Driving a Minibus D1 Licence Entitlement
If you first passed your car driving test before 1st January 1997
You should automatically have D1 entitlement to drive a Minibus* on a not-for-profit** basis. Exceptions to automatic entitlement include medical restrictions and where licences have been renewed or updated but continuation of D1 entitlement has not been specifically requested.
*A minibus is defined as a vehicle constructed or adapted to carry between 9 & 16 passengers.
**A not-for-profit basis includes use under a Section 19 permit but excludes use connected to activities incidental to making a profit - i.e. Private Nursing Homes, Private Hire/Taxi Driving etc.
If you first passed your car driving test after 1st January 1997
No D1 entitlement, you can only drive a Minibus if you meet all the following criterior :
- You must be at least 21 years old
- You must have held full licence for minimum of 2 years
- You must not tow a trailer
- You must drive on a Voluntary Basis*
- The Maximum vehicle weight must not exceed 3.5 tonnes** (or 4.25 tonnes if fitted with passenger lift or ramp)
It is the last two requirements that cause most difficulty* ” Voluntary' in the context of minibus driving means that the driver is driving socially and not specifically paid for driving and cant therefore be compelled to drive ie ‘Minibus driving is not in their job description’. Also** the majority of minibuses now have maximum weights (GVW’s) in excess of 3.5/4.25 tonnes.
Should you wish to drive a minibus for profit, wish to use one in an activity that’s incidental to making a profit, or first passed your driving test after 1st January 1997 and do not meet the criterior of the exemption, you must obtain full D1 licence entitlement from Driving Standards Agency (DSA)
'Section 19' - Small Bus Permit Scheme
Certain organisations can apply for a Minibus Permit, (Section 19 -Transport Act 1985) for vehicles that can carry between nine and sixteen passengers. The permit allows organistations like volunteer groups concerned with education, religion, social welfare, recreations and other activities that are beneficial to the community to make a charge without having to comply with the full passenger carrying vehicle entitlement (PCV) operator licensing requirements and without the need for their drivers to have PCV entitlement. It should be noted however, that volunteer minibus drivers who passed their car driving test after 1 January 1997 are restricted to drive minibuses which weigh no more that 3500kg gross vehicle weight. Section 19 permits have a life span of 5 years and must be renewed accordingly.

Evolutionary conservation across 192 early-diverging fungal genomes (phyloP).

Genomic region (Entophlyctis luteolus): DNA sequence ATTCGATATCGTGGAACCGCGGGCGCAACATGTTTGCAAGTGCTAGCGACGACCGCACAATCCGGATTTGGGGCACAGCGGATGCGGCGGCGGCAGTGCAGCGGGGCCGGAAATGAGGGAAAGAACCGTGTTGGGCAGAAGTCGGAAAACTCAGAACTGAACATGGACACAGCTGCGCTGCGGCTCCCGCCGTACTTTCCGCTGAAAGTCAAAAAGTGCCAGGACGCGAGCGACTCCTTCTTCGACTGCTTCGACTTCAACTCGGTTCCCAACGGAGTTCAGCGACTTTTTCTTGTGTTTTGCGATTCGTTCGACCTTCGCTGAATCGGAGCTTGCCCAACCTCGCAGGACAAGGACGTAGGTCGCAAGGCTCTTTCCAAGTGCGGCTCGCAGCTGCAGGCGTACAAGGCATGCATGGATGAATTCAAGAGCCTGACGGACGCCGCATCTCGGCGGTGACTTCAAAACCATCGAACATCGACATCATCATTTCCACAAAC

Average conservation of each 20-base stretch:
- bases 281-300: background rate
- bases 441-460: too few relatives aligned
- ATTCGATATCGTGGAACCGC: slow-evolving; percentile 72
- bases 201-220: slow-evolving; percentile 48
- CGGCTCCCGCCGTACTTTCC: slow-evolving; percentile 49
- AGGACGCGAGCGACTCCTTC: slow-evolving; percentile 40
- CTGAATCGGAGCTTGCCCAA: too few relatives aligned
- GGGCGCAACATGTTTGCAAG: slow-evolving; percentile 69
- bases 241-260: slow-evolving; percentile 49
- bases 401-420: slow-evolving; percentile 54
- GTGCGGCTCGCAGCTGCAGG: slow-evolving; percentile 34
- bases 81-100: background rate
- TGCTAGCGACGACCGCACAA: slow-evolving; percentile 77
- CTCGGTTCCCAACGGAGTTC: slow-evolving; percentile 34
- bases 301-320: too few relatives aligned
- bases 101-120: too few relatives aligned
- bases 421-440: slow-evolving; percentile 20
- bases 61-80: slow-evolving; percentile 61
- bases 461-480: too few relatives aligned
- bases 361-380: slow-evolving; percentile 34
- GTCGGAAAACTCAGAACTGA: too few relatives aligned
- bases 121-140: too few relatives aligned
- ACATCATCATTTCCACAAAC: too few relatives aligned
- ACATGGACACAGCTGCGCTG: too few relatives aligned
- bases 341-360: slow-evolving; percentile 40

If no charge is made for the use of the bus at all, no permit is required. However, the word 'charge' covers more than just the payment of a fare. Any payment which directly or indirectly gives a person a right to be carried on the vehicle (the legal term for this is 'Hire or Reward') would require the operator to hold either a Section 19 Permit or PSV Operator's Licence.
- be made by the person themselves or by someone else on their behalf;
- be direct (for example, a fare); or
- be indirect (for example, a subscription membership, payment for a hotel room or an admission charge - where, without the 'right to be carried' on
the vehicle, they would not be able to use the hotel or reach the place for which they had paid admission).
- Any non-profit making body concerned with education, religion, social welfare, recreation or other activities of benefit to the community can apply
for a permit.
- A Small Bus Permit can be issued for vehicles able to carry 9-16 passengers excluding the driver.
- It is not necessarily the owner of a vehicle that is required to obtain a Section 19 permit, but the user.
- A Section 19 permit currently costs around £8.
- A Section 19 permit is available from a Traffic Area Office or your Local Authority licencing department.
- For each permit granted, a disc will be issued which must be displayed on the inside windscreen of the vehicle.
- Only one vehicle can be operated under each permit, but the disc can be moved from one vehicle to another.
- If a school or organisation hires or lends the vehicle to another non-profit making body, they cannot use the school's permit, but must operate the
vehicle under their own permit and disc.
- All permit bus drivers MUST be aged 21 or over.
- The permit system only applies to journeys entirely within the UK. The business of taking minibuses abroad is highly complex; organsations
- contemplating this are advised to seek legal advise for more information.